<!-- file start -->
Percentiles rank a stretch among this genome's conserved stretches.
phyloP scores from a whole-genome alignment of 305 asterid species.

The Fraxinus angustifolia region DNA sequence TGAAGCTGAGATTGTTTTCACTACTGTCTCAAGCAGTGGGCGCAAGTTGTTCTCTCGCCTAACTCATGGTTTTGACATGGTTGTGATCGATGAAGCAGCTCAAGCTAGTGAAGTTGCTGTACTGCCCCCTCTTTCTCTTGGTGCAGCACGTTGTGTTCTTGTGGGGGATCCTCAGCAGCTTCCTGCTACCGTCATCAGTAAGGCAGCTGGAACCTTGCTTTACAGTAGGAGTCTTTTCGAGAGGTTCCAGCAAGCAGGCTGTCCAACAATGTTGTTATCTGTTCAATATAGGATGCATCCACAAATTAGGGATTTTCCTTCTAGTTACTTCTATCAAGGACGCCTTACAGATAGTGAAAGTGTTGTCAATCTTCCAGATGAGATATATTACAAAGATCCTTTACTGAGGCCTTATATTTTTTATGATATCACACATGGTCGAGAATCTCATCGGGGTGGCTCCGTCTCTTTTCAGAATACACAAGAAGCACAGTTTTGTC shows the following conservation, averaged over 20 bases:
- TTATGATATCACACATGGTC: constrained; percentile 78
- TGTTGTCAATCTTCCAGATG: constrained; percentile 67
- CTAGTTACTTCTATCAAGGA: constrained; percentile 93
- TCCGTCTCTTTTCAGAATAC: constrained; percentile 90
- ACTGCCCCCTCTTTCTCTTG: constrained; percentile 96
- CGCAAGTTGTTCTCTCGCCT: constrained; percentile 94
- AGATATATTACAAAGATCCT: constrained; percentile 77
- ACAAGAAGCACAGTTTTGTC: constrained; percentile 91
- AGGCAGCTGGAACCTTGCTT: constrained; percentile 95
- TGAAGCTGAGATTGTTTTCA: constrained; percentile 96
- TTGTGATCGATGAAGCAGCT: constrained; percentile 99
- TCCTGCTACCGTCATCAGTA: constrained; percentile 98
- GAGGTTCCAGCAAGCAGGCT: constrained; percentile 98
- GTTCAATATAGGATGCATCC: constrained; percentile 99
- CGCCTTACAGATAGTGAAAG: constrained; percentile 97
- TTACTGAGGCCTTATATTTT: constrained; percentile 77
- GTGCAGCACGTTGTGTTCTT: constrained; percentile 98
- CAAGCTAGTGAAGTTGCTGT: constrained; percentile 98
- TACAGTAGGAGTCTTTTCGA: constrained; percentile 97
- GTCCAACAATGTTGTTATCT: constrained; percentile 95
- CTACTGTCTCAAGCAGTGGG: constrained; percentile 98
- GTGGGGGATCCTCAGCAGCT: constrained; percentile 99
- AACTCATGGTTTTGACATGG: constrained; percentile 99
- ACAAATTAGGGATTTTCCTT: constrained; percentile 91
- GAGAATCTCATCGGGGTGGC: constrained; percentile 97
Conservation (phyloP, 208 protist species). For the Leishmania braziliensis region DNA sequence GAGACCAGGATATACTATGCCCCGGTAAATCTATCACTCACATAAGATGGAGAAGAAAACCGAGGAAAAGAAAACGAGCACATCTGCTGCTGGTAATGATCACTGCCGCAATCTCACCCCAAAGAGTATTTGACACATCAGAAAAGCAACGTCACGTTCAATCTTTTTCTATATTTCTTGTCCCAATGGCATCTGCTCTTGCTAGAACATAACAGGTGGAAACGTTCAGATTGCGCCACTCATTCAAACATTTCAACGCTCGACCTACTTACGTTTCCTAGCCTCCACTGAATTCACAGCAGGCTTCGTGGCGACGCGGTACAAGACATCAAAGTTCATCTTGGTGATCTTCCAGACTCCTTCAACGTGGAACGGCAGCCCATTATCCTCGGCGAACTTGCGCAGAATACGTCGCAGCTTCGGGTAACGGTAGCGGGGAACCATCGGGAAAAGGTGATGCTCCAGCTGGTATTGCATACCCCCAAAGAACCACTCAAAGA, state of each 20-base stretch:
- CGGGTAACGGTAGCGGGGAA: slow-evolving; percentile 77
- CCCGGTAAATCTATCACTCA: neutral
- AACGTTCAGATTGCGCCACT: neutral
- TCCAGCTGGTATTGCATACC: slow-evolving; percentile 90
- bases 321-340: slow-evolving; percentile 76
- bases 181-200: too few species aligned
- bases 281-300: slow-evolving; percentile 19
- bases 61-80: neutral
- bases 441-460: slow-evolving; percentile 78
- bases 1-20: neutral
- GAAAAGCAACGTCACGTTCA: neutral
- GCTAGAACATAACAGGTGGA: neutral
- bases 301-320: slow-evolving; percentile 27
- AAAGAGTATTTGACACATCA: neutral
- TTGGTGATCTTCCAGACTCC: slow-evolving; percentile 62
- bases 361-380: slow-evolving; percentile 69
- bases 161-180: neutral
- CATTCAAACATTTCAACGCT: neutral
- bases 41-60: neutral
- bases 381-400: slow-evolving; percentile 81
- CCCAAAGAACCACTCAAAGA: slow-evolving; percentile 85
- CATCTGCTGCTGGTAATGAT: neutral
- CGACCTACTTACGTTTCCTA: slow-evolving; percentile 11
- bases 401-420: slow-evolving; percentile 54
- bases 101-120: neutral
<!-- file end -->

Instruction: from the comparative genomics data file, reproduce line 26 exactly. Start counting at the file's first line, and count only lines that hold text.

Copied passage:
- AACTCATGGTTTTGACATGG: constrained; percentile 99